Video Game Review: Raystorm HD
The relative calm before the Raystorm.
Thirteen years have passed since Raystorm first came out for the Sony Playstation, but Taito has dusted this vintage vertical-scrolling shooter off and given it a facelift to play on modern televisions. The result is Raystorm HD — available for both Xbox Live Arcade and the Playstation Network. It’s a game that was well received back in 1997, but have the years been kind?
The game offers two control setups: manual and auto. In manual your gun and laser are mapped to separate buttons, whereas in auto one button fires both of them. Both have a special attack that can be deployed. To do this you’ll need to fill a meter, which is done by locking onto and destroying your enemies with the laser. It’s the weapon you’ll use most often as it’s capable of hitting both aerial and ground targets, whereas the gun can only take down flying foes.
Everything handles fine for the most part, although I found it odd that in manual mode you can execute your special attack by pressing the gun and laser buttons simultaneously. This creates instances where while trying to simply fire both weapons you’ll accidentally unleash your special attack, which puts you at a disadvantage.
While the visuals in Raystorm HD have been noticeably beefed up from the Playstation days this is by no means a graphical tour de force. The ships and environments look nice and clean, but the explosions (an important element in a shooter) lack any sort of depth or impact. It’s almost like watching someone pop a balloon. Even taking down a boss looks more like puffs of fire than an actual mechanical monstrosity being torn asunder. I understand the developer wasn’t trying to reinvent the wheel here and that it stays true to the original, but this is one area where they could’ve upped the ante a bit.
The music is varied and holds up nicely, capturing that retro feel, but never overstaying its welcome. The sound effects don’t fare nearly as well, however, as the incessant beep that’s made when locking on an enemy stands out as the game’s defining noise. As with the explosions visually, your weapons don’t seem to have any audible force behind them. In fact, your main gun is silent.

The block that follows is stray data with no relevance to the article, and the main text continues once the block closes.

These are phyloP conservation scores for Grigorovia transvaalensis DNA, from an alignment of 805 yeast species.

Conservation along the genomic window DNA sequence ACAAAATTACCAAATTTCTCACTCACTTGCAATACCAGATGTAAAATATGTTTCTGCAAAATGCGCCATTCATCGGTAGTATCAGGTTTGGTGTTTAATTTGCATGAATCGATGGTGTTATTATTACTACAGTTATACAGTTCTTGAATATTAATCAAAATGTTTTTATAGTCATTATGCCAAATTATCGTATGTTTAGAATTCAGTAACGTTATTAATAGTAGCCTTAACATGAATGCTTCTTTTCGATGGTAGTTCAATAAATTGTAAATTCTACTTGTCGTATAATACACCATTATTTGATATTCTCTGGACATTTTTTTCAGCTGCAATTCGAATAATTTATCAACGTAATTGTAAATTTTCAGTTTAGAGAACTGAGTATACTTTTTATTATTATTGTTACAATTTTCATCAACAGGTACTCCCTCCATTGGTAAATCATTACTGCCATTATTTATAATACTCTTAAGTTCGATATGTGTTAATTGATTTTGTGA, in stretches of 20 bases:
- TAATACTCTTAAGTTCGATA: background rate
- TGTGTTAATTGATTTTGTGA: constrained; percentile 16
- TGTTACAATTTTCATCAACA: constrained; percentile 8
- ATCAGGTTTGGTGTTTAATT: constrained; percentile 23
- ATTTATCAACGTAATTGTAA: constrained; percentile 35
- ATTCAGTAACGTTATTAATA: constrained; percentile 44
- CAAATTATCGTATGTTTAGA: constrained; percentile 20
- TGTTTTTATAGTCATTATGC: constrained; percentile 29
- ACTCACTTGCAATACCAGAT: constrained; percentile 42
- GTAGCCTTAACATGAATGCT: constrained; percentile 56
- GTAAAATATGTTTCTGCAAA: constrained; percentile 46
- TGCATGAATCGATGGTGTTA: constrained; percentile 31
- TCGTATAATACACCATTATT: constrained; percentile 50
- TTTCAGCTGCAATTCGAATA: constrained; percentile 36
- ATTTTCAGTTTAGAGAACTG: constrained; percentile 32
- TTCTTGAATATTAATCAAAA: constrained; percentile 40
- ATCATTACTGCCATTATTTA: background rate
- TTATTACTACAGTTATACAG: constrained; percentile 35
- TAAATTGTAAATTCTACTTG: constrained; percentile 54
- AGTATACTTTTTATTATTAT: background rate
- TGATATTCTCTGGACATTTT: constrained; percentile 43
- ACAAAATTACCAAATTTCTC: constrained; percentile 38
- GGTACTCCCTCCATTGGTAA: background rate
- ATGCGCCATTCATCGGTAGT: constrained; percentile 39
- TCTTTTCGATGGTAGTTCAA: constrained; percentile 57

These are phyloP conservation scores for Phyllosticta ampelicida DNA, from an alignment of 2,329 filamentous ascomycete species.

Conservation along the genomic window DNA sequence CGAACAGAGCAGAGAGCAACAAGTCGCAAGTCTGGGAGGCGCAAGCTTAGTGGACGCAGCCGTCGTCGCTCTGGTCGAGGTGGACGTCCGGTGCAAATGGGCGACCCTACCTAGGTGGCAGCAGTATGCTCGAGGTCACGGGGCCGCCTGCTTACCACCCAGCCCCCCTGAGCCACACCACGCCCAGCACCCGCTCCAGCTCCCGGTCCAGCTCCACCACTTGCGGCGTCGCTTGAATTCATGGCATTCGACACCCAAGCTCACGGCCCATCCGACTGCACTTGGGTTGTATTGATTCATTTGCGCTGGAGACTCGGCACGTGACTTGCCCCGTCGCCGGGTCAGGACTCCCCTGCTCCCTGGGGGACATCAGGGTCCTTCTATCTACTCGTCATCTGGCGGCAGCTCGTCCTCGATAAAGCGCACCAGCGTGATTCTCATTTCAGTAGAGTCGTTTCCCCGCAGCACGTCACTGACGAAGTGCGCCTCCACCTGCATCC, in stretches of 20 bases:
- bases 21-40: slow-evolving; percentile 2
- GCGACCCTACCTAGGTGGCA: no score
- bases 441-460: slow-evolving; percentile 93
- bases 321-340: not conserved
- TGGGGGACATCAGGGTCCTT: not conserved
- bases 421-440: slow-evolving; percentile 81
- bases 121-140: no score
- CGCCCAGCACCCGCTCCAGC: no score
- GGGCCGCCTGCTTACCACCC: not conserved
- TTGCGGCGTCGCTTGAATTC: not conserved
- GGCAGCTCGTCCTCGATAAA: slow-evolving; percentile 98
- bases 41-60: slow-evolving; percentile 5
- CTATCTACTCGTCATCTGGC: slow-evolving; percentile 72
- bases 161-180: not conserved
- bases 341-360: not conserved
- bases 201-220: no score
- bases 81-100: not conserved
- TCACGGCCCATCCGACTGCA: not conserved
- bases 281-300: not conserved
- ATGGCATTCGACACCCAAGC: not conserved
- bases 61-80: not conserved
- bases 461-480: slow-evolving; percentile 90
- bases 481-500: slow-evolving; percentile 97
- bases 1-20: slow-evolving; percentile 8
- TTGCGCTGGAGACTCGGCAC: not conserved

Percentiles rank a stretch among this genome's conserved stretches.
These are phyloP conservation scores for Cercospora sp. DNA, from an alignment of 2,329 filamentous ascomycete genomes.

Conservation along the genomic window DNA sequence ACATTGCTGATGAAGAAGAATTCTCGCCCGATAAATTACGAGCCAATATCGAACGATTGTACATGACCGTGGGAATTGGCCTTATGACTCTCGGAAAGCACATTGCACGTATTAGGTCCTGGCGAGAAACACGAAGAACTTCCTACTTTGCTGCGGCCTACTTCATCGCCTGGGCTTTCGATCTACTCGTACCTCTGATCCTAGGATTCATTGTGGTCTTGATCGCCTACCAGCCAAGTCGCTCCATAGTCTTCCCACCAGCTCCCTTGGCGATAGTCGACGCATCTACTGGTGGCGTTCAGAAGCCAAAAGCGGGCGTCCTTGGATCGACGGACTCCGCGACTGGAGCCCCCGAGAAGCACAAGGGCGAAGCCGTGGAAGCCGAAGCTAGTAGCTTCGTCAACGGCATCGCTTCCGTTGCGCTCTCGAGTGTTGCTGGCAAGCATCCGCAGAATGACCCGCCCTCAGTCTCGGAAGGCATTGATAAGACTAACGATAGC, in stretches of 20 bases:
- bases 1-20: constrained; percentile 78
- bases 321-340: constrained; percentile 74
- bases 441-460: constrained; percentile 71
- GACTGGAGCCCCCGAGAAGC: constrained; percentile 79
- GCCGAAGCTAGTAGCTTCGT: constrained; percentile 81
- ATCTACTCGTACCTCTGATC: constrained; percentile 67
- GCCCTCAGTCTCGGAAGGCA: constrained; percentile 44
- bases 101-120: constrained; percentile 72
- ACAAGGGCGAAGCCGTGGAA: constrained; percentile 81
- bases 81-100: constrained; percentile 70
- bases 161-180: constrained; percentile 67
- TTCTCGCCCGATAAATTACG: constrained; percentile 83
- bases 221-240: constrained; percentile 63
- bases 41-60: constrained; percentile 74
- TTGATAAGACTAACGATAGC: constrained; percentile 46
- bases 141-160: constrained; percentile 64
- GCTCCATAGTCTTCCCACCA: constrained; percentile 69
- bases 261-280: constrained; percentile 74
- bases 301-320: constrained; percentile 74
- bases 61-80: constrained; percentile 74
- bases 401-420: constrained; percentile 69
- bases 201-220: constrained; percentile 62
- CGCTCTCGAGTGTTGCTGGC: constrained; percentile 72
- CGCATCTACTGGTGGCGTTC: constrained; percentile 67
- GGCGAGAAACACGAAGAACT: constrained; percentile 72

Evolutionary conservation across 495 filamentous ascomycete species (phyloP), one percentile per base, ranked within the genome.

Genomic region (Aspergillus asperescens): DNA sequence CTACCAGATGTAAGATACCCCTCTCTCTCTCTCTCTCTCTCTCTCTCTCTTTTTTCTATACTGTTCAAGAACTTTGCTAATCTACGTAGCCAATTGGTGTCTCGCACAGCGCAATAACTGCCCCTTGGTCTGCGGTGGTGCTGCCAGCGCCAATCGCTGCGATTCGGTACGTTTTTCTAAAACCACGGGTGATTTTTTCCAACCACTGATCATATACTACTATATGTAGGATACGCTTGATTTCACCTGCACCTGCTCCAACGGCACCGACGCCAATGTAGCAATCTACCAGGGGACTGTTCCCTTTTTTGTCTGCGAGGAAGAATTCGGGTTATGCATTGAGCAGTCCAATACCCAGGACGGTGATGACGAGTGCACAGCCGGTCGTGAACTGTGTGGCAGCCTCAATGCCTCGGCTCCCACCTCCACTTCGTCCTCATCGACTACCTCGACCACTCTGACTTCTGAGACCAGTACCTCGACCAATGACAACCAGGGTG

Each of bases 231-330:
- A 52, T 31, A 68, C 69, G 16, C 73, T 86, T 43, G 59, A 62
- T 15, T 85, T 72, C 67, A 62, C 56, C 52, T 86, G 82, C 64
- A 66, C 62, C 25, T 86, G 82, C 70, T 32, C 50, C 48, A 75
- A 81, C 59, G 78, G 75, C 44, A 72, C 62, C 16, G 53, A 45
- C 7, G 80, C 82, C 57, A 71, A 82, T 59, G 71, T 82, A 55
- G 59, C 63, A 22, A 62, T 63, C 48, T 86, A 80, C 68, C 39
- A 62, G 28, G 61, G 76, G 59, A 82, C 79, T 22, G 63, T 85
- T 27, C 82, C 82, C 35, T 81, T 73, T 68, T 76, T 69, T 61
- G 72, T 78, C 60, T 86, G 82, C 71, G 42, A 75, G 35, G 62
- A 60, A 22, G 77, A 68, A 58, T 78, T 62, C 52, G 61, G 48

Set in the year 2219, you play as Earth’s last hope against the Secilia Federation, who plans on destroying our home world. That’s the setup for Raystorm HD, but it’s not really important as it’s just a minor backdrop to explain why you’re flying an advanced spacecraft against nearly insurmountable odds. The game comes packed with just two modes — Arcade and Extra. The first is exactly what it sounds like, while the second is a remixed version released for home consoles. The Extra Mode is the stronger of the two as it simultaneously feels more challenging and less cheap.
You begin with two ships to choose from, though beating each mode unlocks an additional ship, bringing the eventual total to four. There are legitimate differences between them, which adds some replay value to a game that doesn’t have that many options. Each mode consists of eight fairly short missions, though beating them both opens up “13 Plane Mode.” This takes place over the same eight levels, but it forces you to play as three of the game’s four different ships with each control setting. In other words, you’ll fly the R-GRAY1 three times with manual controls, then the R-GRAY2 with auto, then back to the R-GRAY1 for three lives on auto, and so on. Die 13 times and you’re done. There are no continues, making it more challenging than the two primary modes.
Raystorm HD features four difficulty settings, ranging from Very Easy to Nightmare, but don’t let the names fool you as the game is challenging regardless of which option you select. I died repeatedly as many times there appeared to be no way to dodge everything that’s being thrown at you. Plus, it doesn’t help that enemies are attacking from two different elevations. They can blend with one another at times, which makes it difficult to pick up whether or not something needs to be dodged (sometimes they’re below you). I’m no newcomer to the genre, having tackled the likes of Mars Matrix and Einhander, but this can be brutal.
The game also supports local co-op with your partner getting to fly a spiffy blue version of the R-GRAY, but there’s no online multiplayer to be found. That’s a curious omission, especially considering XBLA’s free space shooter Aegis Wing supports up to four players online. Additional features include the ability to save and watch replays of your completed games as well as online leaderboards.
Aside from the upgraded visuals very little has changed with this title from its initial run. That makes the price point (1,200 MS points, US$15) feel too steep, especially when you compare what Raystorm HD offers to identically priced original titles on both XBLA and PSN. If you’re a longtime fan feel free to take the plunge, otherwise you might be better off waiting for it to show up on Deal of the Week.